Jul 30 2019

The Challenge of Deepfakes

You have probably heard of deepfakes by now – convincing video manipulation that is improving rapidly, getting better and easier. Right now you can often tell when a video has been manipulated. The human eye is very sensitive to movement, facial expressions, and other subtle cues. But the best examples are getting more difficult, and experts predict there will be deepfakes undetectable by most people within a year.

How will this affect the world? Most reports I read simply say that people won’t be able to trust videos anymore (we already can’t trust photos). But that doesn’t capture the situation. People knowing that video can be manipulated won’t really solve the problem.

The problem is psychology – people can be primed and manipulated subconsciously. Let’s say, for example, that you see a video of a famous person committing a horrible crime, or saying something terrible. Even if you know such videos can be faked, or hear the claim that that video was fake, the images may still have an emotional effect. It becomes part of your subconscious memory memory of that person.

Human memory also will contribute to this effect. We are better at remembering claims than remembering where we heard them (source amnesia) or if they are true or not (truth status amnesia). Seeing a dramatic video of a person doing something horrible will stick with you and will be much more vivid than later information about forensic examination of the video.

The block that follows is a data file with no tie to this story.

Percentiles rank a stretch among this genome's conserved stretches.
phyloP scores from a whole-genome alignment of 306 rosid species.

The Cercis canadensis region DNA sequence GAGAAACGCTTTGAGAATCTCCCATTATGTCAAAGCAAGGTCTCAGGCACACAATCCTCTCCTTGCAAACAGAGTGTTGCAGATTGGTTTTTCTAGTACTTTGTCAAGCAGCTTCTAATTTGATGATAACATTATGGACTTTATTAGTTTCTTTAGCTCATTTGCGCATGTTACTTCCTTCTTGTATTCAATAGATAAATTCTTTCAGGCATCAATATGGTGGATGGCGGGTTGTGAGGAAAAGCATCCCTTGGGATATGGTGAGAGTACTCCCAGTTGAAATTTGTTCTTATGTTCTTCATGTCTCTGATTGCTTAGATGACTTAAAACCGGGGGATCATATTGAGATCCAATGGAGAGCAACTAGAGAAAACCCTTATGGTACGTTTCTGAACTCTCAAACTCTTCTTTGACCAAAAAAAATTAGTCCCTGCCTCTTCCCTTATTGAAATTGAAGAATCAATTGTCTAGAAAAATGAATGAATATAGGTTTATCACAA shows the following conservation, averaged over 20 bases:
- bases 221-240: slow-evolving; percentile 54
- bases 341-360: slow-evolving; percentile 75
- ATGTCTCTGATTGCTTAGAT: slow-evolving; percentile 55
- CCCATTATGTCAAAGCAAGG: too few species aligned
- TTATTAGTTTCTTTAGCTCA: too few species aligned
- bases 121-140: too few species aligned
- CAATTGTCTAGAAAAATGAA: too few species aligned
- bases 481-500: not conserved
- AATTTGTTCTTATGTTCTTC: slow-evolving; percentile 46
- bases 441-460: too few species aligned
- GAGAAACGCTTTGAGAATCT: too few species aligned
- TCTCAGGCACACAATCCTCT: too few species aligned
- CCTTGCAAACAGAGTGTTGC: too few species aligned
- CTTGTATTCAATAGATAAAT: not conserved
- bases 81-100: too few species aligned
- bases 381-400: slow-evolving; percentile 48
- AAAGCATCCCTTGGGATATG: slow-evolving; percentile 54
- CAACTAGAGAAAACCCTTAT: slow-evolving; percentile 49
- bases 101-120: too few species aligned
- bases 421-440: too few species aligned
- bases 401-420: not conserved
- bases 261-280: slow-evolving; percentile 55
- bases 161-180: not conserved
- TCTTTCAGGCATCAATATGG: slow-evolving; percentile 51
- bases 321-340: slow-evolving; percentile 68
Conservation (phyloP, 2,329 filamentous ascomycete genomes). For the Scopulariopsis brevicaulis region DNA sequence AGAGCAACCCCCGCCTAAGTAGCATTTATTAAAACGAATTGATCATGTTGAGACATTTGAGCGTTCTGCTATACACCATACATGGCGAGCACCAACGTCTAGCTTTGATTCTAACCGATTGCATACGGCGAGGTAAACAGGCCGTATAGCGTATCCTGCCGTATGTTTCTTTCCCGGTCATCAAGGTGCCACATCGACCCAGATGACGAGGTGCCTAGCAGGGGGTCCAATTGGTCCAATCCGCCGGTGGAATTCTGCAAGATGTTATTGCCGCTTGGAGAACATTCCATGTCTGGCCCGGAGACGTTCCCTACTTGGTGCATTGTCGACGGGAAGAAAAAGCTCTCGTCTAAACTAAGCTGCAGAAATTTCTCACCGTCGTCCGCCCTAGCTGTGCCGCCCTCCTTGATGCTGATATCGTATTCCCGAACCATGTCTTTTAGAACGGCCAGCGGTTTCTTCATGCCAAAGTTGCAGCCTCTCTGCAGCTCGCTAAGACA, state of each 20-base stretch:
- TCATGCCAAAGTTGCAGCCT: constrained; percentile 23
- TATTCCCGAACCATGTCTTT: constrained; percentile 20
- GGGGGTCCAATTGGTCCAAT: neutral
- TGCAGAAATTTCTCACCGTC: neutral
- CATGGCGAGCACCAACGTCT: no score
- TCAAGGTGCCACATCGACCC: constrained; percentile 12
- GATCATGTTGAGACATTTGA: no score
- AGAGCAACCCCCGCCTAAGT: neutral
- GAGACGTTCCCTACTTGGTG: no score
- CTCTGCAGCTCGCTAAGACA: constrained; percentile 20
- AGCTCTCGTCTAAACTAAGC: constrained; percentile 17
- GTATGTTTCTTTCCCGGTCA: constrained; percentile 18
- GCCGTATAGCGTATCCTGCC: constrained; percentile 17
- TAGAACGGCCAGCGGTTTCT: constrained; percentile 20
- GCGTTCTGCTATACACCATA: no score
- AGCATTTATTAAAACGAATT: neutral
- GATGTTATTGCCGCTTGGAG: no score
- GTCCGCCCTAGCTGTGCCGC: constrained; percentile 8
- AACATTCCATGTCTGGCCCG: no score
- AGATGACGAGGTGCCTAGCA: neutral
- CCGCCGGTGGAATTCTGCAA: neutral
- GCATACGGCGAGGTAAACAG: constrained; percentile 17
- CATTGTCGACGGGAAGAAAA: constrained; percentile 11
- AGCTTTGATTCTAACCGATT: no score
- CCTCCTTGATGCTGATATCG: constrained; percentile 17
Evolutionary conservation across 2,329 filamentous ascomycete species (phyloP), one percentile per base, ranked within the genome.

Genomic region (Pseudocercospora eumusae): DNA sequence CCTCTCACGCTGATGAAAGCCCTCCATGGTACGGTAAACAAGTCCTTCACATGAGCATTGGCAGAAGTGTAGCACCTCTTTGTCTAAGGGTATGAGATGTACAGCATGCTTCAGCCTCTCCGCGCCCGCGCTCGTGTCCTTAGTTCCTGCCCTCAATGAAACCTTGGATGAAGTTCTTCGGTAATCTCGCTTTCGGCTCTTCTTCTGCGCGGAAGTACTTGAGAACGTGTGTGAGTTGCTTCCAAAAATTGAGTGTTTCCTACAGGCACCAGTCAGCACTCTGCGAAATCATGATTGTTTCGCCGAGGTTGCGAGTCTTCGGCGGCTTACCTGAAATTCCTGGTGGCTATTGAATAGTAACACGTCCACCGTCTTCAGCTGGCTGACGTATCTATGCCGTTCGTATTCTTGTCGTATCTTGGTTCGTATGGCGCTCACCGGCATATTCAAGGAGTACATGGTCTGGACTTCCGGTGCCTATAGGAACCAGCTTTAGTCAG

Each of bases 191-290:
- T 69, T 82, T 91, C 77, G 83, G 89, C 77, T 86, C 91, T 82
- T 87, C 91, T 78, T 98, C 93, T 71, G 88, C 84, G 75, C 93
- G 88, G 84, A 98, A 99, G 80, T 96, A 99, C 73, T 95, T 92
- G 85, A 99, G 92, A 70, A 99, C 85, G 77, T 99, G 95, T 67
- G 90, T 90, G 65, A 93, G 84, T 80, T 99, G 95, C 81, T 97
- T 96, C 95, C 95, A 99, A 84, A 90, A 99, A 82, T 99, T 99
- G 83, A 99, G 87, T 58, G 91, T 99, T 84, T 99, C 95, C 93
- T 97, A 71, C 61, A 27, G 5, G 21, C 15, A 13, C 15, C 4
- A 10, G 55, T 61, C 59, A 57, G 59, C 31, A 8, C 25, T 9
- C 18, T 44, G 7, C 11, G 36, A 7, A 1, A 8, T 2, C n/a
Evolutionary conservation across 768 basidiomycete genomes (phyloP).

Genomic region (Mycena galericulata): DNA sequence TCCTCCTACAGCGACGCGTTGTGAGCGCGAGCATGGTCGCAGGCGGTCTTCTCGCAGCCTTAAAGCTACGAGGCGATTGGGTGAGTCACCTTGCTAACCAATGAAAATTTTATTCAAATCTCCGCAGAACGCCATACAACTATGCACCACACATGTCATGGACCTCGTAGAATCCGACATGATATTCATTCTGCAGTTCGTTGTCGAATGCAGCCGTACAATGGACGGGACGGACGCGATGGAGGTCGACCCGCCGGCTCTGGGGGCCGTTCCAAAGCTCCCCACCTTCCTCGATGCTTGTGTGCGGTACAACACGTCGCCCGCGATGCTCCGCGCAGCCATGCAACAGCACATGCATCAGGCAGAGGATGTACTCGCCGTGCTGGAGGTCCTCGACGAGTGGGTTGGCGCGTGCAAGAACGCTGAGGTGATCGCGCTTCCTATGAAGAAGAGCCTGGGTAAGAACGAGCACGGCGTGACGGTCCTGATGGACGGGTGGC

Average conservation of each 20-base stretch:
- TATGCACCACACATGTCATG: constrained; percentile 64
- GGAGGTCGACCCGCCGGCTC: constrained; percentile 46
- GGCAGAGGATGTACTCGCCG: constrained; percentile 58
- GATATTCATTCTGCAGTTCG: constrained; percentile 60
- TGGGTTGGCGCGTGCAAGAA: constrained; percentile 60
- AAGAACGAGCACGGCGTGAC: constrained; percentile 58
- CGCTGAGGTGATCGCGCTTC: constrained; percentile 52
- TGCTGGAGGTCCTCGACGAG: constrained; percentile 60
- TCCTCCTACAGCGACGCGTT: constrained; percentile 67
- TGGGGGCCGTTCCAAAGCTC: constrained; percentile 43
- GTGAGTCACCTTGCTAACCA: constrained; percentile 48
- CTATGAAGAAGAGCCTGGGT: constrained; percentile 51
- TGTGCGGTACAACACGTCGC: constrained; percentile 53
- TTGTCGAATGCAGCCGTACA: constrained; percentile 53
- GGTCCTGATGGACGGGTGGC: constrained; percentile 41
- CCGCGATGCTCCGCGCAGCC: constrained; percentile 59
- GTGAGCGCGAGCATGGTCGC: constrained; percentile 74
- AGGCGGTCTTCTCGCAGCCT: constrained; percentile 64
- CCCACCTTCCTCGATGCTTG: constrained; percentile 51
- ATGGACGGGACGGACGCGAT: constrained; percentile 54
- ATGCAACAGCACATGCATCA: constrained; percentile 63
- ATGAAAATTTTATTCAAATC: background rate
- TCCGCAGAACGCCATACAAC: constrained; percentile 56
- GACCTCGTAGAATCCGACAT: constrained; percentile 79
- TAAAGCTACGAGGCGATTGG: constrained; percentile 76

Also, you can bet that the mere existence of undetectable (to the naked eye) deepfakes will have the net effect of causing uncertainty. When I was discussing this issue recently with George Hrab, he correctly pointed out that this cuts both ways – it means that fake videos will be mistaken for real, but also real videos can be dismissed as fakes – the video version of “fake news.” Therefore everyone can choose to believe or dismiss any video evidence based upon their tribal affiliation.

We don’t really have to speculate about this, because we already have deepfakes for the written and spoken word. Anyone can write or speak fake news, and there may be no way to tell without independent verification if the information is correct. So you have the spread of misinformation, and simultaneously the dismissal of real information as fake. The end result that everyone can live in a bubble of their own tribal narrative. There is no shared reality across partisan lines. Deepfake videos will just exacerbate this already existing situation.

Deepfake videos may make it much worse, however, because videos can have more immediate and visceral impact. The release of deepfake videos could theoretically cause the stockmarket to tumble, could throw an election, or ruin a career – long before forensic analysis can determine if the video is real or not, and then disseminate that information. And of course, depending on your partisan bias, the original video vs the later analysis can have more or less prominence in your reporting.